A gentle reminder that while cop cameras are definitely a tool to record obvious police brutality in action...
Fighting back tears, a Detroit man and longtime auto worker with no criminal history, described how Inkster police officers dragged him from his car one night in January, choked him, beat him and Tasered him during a traffic stop that was caught on patrol car video.
"He was beating me upside the head," Floyd Dent, 57, told a horde of reporters and TV crews during a press conference at his attorney's office Wednesday afternoon, as tears trickled his cheeks. "I was trying to protect my face with my right arm. I heard one of them say, 'tase the M...F. '"
The Jan. 28 incident was caught on police video cameras and is making national news. It shows Inkster police pulling over Dent in his 2011 tan Cadillac near South River Park Drive and Inkster Drive shortly before 10 p.m. The two officers approach with their guns drawn. As Dent opens the door, they pull him out and shove him to the ground. Dent does not appear in the video to be resisting arrest.
...it can also record incidents where police are not engaged in harming civil rights and are in fact doing their jobs correctly.
Taraji P. Henson was roundly applauded on social media this week over actions she took after having claimed that police in Glendale, Calif., racially profiled her son, Marcell, during a traffic stop.
In a recent interview with Uptown magazine, she said she was sending her son to Howard University after he was profiled on the campus of the University of Southern California.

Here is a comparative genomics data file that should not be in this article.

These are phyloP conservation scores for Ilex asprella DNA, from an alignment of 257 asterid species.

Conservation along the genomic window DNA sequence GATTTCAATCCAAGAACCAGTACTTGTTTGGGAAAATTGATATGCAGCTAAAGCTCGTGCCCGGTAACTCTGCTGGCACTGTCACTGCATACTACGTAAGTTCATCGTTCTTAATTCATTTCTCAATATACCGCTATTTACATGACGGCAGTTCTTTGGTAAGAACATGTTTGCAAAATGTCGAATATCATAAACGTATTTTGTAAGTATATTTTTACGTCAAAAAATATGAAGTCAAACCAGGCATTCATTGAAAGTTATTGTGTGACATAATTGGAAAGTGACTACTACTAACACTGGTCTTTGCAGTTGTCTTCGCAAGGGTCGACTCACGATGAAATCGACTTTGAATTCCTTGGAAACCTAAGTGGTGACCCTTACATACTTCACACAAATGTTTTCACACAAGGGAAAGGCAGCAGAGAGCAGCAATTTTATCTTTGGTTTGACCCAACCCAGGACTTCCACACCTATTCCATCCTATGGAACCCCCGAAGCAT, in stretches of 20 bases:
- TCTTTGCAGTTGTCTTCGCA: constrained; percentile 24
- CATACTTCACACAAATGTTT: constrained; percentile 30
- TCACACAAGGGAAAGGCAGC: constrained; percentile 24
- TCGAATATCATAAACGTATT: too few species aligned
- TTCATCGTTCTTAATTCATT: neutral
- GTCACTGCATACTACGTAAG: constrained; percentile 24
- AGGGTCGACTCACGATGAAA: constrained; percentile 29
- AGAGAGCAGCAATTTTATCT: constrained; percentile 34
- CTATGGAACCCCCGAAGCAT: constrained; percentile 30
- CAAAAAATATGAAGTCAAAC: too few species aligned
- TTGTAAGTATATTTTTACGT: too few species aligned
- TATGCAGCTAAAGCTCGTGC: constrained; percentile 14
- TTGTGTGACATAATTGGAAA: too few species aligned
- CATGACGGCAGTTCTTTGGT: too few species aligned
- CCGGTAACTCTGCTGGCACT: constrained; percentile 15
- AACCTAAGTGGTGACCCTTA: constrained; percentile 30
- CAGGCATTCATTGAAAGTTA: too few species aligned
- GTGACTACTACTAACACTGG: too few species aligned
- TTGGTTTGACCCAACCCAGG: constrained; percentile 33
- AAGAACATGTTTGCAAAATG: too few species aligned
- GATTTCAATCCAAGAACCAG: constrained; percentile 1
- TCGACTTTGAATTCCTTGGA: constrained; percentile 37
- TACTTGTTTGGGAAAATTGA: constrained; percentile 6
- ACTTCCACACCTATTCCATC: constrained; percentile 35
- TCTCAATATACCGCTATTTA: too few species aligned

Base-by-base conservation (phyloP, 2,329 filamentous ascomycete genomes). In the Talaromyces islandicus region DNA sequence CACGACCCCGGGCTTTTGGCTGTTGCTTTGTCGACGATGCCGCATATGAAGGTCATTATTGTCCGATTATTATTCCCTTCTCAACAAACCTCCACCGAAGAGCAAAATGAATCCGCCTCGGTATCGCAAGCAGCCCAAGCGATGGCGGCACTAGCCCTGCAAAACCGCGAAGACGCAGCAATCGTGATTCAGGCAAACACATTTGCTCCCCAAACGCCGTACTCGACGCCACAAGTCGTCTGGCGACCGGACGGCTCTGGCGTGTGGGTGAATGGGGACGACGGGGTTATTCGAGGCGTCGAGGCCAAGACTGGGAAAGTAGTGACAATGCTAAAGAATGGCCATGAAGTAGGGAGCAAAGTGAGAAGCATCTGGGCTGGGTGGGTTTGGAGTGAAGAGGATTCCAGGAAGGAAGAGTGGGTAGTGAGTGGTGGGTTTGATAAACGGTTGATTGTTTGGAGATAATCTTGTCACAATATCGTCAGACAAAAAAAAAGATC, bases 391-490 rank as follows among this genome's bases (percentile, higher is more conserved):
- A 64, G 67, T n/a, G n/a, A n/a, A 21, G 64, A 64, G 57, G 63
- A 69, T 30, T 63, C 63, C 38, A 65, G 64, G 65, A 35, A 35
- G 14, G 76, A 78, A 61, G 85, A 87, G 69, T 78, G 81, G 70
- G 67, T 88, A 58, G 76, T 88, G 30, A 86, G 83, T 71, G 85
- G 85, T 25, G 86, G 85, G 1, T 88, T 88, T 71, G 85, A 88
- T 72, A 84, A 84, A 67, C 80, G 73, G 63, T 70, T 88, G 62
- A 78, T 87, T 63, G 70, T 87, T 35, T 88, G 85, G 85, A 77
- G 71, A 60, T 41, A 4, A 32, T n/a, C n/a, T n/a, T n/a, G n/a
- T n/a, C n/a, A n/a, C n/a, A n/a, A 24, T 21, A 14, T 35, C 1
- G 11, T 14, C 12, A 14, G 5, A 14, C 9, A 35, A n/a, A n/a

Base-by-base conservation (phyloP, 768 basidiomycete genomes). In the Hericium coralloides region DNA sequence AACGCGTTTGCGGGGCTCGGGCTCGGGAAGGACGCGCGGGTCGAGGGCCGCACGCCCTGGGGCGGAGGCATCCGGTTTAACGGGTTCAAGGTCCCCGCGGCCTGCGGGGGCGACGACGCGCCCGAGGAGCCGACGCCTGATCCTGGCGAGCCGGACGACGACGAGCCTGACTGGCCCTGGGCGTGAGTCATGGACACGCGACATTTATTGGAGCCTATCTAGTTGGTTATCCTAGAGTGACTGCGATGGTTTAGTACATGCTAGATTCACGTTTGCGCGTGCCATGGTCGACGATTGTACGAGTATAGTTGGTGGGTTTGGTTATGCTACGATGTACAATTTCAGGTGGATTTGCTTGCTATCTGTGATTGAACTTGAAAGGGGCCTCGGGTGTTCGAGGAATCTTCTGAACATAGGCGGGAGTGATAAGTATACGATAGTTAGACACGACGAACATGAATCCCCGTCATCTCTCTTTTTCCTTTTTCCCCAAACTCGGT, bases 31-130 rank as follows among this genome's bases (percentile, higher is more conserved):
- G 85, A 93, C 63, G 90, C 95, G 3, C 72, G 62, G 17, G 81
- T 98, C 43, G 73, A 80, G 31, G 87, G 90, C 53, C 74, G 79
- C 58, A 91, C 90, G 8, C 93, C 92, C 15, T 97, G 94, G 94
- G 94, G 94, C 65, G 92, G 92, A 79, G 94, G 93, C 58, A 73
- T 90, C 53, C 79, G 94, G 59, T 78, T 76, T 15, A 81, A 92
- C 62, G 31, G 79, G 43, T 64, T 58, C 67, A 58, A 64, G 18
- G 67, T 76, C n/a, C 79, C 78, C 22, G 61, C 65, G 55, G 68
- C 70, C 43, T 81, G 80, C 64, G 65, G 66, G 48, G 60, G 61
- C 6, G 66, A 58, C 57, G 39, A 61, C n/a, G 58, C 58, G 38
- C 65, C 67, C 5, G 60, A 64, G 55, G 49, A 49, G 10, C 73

Turns out the Empire star says she overreacted, according to the Los Angeles Times, which obtained a 40-minute video of an officer’s encounter with her 20-year-old son. She apologized to police Friday in an Instagram message with the hashtag #TurningANegativeIntoAPositive #LoveTarajiPHenson.
“I would like to publicly apologize to the officer and the Glendale Police Department,” she wrote. “A mother’s job is not easy and neither is a police officer’s. Sometimes as humans WE overreact without gathering all the facts. As a mother in this case, I overreacted and for that I apologize. Thank you to that officer for being kind to my son.”
In the lengthy video recording of the traffic stop, Marcell, whose last name is Johnson, is shown running a yellow light at a crosswalk where a pedestrian is attempting to cross. The officer then pulls him over.
After a series of questions from the officer, including if he’s ever been arrested, Johnson tells the officer he has marijuana in his backpack.
“I appreciate you being honest with me about the weed,” the officer says. “I do appreciate that because I do smell weed.”
Johnson complies with the officer’s request to step out of the car and wait on the sidewalk. After running checks and searching his car, the officer, who was joined by several others, issued Johnson a citation for possession of marijuana, but let him go for running the yellow light.
“I’m gonna give you a citation for the marijuana,” the officer says in the video. “Listen, I’m not gonna give you a citation for running that yellow, because that’ll actually put a moving violation on your driver’s license, and you’re gonna have to do traffic school and all that stuff. So I’m helping you out by not giving you a violation on that. All I’m gonna do is take the weed.”
Evidence is evidence, it's neither good nor bad, but a record of what actually happened. It's by no means a panacea for controlling police brutality, any more than having police is a panacea for stopping all crime. But police departments should be embracing cop camera and dash cams as much as the public should be demanding them for precisely that reason.